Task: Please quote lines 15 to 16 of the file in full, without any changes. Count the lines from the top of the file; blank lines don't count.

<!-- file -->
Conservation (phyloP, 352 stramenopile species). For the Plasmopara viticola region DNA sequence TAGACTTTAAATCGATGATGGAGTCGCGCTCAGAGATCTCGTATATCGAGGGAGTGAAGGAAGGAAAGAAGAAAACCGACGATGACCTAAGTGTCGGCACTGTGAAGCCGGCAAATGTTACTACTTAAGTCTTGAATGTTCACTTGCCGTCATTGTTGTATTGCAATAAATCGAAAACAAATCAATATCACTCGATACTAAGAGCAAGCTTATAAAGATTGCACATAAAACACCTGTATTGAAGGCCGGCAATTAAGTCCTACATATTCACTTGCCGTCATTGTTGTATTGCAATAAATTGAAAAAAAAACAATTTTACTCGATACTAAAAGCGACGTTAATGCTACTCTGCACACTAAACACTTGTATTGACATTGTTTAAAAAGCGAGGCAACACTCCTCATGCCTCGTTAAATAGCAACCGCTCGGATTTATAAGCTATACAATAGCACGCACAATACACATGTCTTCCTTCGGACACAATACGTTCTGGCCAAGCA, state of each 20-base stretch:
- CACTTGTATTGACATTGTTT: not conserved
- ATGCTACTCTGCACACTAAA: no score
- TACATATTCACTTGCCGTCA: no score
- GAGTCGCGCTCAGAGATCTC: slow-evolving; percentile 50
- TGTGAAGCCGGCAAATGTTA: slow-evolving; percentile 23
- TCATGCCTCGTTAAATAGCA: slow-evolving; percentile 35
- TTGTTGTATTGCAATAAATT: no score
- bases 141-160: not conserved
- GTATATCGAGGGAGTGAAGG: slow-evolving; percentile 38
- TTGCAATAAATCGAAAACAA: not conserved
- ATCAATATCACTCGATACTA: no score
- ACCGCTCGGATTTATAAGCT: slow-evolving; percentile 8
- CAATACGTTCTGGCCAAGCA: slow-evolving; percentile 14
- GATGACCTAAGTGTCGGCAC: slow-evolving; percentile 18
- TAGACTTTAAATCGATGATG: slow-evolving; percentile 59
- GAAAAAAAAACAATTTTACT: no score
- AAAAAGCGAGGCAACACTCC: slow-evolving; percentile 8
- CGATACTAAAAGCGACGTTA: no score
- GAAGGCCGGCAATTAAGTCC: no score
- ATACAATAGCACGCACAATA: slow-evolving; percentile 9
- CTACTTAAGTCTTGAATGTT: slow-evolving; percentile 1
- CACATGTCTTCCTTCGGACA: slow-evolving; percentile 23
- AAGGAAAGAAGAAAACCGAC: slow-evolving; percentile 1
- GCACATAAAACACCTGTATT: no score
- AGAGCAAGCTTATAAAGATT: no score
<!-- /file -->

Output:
- GATGACCTAAGTGTCGGCAC: slow-evolving; percentile 18
- TAGACTTTAAATCGATGATG: slow-evolving; percentile 59